I walked alongside Ric to 2-May just like the day I was admitted to NJH/NAC on January 9, 1985, but only this time without mom at my side. I was holding onto one side of my packed trunk, and he the other. I was exhausted, and concentrated on holding back the tears.
He opened the door to 2-May revealing a long hallway with doors on either side all the way down, with the exception of the middle of the hall where there was a nurses station on the left side -- the North side. There were no kids roaming the halls because Ric took me out of school so I could have some time alone in my new room. I felt like I was walking through a fog.
After heaving the trunk down the long hall, we set it down in the middle of the hall by the nurses station. “Hi, Mary,” he said to a nurse who was standing behind the nurses station. She said, “Hey, Ric. Who do you have with you?”
“This is Rick. I’m showing him to his new room.”
“Hey, Rick,” she smiled, “Welcome to 2-May.”
I looked at the carpet, which had a pale yellow and red pattern, and it was worn and tattered, like carpet from the 1930s when the May building was constructed.
“John is a good kid,” Ric said, “I think you’ll enjoy having him. Right Rick?”
“John, are you okay?” Ric said, touching my shoulder.
“I’m fine,” I mumbled. I looked up at Mary, a short, dark haired lady with a huge smile. Behind her, to the left of the nurses station, was a door with a thick, square glass window near the top of it.
Mary touched the door, and said, "That’s the quiet room,” she said. “I’m sure you won’t have a need for that.”
I’d rather sit in there than room with Eric, I thought.
“Here,” Ric said. He turned, took a few steps to the other side of the hall, and opened a door. “This is your new room.” Ric bent and picked his end of the trunk. I did the same.
The room is trashed as I expected. Rick acted as though he didn't notice. We trudged through the trash and set the trunk down by the bed near the window. There's barely enough room for me to get out of bed, I thought. I stood there, mouth agape. I didn’t look up at poor Ric who was stuck with the unfortunate job of showing me this room, but I imagine he was in equal dismay.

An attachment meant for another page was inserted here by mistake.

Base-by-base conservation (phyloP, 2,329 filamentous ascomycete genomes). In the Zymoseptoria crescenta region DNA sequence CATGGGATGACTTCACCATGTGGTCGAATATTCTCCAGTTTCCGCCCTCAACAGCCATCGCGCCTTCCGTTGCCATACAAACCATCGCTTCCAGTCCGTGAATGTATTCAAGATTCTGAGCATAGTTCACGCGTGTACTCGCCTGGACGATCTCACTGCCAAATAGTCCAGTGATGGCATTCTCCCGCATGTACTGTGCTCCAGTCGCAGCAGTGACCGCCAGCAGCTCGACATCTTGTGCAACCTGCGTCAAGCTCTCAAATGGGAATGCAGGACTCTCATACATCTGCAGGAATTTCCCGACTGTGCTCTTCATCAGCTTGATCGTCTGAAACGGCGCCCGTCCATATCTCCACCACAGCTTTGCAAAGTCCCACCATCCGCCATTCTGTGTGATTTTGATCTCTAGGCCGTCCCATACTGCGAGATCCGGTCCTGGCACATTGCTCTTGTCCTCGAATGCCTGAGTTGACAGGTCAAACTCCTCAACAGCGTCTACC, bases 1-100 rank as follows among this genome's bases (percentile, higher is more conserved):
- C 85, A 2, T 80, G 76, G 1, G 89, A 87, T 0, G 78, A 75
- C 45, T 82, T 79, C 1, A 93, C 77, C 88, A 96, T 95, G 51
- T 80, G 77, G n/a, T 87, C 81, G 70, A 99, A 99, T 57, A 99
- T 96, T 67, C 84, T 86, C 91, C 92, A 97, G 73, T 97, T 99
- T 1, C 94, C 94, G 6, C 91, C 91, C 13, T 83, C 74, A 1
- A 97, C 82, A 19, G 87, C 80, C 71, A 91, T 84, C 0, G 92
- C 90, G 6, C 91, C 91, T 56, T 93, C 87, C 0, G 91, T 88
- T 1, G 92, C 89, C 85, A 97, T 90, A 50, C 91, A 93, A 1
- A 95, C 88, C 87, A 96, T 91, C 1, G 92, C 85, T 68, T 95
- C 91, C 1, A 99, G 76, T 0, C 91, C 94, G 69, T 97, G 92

You want to talk trash. This place was more than just clothing and books, crinkled papers, ripped up books, GARBAGE, was askew. Several large dressers were lined up against the left wall, two large wardrobes were set right in the middle of the room lengthwise so I could barely see the window from the door. To my right was his bed, unmade of course. I could barely see the floor, as it was covered with dirty clothes and anything else Eric owned.
“I told him to clean this before you got here. I guess this is as good as it gets. I’m sorry about this.”
Well then put me in a different room!
“You okay, Ric.”
“Where’s my closet?”
He backed up, nearly tripped on a shoebox, and worked his way back to the door. “Right here is your closet.” Behind the door were two parallel closet doors that extended nearly the height of the wall. He opened the one on the left, and half the contents rattled onto the floor. “Well, this one is obviously not yours. I hope this other one,” he opened the other door, which made a metallic clang, revealing an empty closet. “Whew! I almost thought I was going to have to hunt Eric down.”